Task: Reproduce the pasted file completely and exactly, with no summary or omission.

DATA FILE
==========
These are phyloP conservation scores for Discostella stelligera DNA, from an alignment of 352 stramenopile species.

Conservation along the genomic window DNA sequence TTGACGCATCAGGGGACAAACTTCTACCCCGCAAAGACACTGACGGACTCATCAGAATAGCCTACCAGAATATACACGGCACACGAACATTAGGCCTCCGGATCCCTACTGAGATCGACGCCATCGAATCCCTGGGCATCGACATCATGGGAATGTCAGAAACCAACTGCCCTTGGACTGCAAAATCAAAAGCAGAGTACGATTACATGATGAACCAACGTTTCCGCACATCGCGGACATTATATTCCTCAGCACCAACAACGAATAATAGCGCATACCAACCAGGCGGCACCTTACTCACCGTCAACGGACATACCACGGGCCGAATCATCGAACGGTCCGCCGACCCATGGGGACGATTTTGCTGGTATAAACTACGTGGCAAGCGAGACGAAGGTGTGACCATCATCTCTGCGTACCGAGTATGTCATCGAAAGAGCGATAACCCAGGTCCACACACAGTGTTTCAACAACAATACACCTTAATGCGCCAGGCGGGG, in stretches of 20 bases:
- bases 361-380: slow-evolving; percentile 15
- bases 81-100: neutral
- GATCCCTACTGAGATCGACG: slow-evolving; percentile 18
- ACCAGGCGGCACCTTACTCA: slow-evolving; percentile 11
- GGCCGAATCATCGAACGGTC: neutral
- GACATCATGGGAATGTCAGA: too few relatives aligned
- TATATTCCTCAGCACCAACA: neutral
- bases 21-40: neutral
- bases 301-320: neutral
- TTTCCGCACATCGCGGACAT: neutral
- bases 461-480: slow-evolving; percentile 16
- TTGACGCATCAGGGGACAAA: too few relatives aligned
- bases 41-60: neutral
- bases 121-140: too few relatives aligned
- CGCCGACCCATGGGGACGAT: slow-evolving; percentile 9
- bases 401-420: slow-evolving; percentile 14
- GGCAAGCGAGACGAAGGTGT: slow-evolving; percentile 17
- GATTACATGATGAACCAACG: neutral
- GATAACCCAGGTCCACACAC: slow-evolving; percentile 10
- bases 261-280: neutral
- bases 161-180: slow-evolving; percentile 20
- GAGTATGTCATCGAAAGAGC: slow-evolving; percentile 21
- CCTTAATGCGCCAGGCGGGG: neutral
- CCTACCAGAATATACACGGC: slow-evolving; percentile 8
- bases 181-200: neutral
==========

These are phyloP conservation scores for Discostella stelligera DNA, from an alignment of 352 stramenopile species.

Conservation along the genomic window DNA sequence TTGACGCATCAGGGGACAAACTTCTACCCCGCAAAGACACTGACGGACTCATCAGAATAGCCTACCAGAATATACACGGCACACGAACATTAGGCCTCCGGATCCCTACTGAGATCGACGCCATCGAATCCCTGGGCATCGACATCATGGGAATGTCAGAAACCAACTGCCCTTGGACTGCAAAATCAAAAGCAGAGTACGATTACATGATGAACCAACGTTTCCGCACATCGCGGACATTATATTCCTCAGCACCAACAACGAATAATAGCGCATACCAACCAGGCGGCACCTTACTCACCGTCAACGGACATACCACGGGCCGAATCATCGAACGGTCCGCCGACCCATGGGGACGATTTTGCTGGTATAAACTACGTGGCAAGCGAGACGAAGGTGTGACCATCATCTCTGCGTACCGAGTATGTCATCGAAAGAGCGATAACCCAGGTCCACACACAGTGTTTCAACAACAATACACCTTAATGCGCCAGGCGGGG, in stretches of 20 bases:
- bases 361-380: slow-evolving; percentile 15
- bases 81-100: neutral
- GATCCCTACTGAGATCGACG: slow-evolving; percentile 18
- ACCAGGCGGCACCTTACTCA: slow-evolving; percentile 11
- GGCCGAATCATCGAACGGTC: neutral
- GACATCATGGGAATGTCAGA: too few relatives aligned
- TATATTCCTCAGCACCAACA: neutral
- bases 21-40: neutral
- bases 301-320: neutral
- TTTCCGCACATCGCGGACAT: neutral
- bases 461-480: slow-evolving; percentile 16
- TTGACGCATCAGGGGACAAA: too few relatives aligned
- bases 41-60: neutral
- bases 121-140: too few relatives aligned
- CGCCGACCCATGGGGACGAT: slow-evolving; percentile 9
- bases 401-420: slow-evolving; percentile 14
- GGCAAGCGAGACGAAGGTGT: slow-evolving; percentile 17
- GATTACATGATGAACCAACG: neutral
- GATAACCCAGGTCCACACAC: slow-evolving; percentile 10
- bases 261-280: neutral
- bases 161-180: slow-evolving; percentile 20
- GAGTATGTCATCGAAAGAGC: slow-evolving; percentile 21
- CCTTAATGCGCCAGGCGGGG: neutral
- CCTACCAGAATATACACGGC: slow-evolving; percentile 8
- bases 181-200: neutral